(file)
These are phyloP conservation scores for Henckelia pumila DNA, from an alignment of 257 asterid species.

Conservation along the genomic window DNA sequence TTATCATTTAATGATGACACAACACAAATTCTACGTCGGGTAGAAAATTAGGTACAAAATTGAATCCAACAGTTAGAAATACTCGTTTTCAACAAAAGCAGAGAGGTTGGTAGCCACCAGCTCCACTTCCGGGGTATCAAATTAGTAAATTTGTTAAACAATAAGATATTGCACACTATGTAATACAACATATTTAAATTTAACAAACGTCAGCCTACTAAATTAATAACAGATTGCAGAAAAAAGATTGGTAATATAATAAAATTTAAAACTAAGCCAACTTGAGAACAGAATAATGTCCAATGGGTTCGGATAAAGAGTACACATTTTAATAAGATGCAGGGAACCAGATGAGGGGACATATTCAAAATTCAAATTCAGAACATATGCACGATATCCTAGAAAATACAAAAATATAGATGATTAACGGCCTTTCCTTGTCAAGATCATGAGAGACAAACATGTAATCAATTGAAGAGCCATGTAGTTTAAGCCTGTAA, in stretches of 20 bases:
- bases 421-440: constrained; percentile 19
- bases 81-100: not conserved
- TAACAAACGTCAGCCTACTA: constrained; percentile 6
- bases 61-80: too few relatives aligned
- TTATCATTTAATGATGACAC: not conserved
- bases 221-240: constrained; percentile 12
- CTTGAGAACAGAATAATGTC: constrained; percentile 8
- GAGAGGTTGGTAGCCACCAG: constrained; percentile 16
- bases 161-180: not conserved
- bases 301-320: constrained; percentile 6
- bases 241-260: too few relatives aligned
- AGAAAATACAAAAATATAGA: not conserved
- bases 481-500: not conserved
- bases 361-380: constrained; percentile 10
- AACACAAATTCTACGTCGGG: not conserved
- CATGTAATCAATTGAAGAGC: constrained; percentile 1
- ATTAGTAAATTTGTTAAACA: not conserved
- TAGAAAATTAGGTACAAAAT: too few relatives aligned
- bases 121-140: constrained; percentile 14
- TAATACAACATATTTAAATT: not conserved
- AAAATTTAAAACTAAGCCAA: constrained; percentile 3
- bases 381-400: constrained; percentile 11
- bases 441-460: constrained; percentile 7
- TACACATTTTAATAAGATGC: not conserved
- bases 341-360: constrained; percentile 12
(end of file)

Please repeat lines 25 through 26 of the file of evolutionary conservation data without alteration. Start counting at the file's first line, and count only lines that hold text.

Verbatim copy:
- bases 441-460: constrained; percentile 7
- TACACATTTTAATAAGATGC: not conserved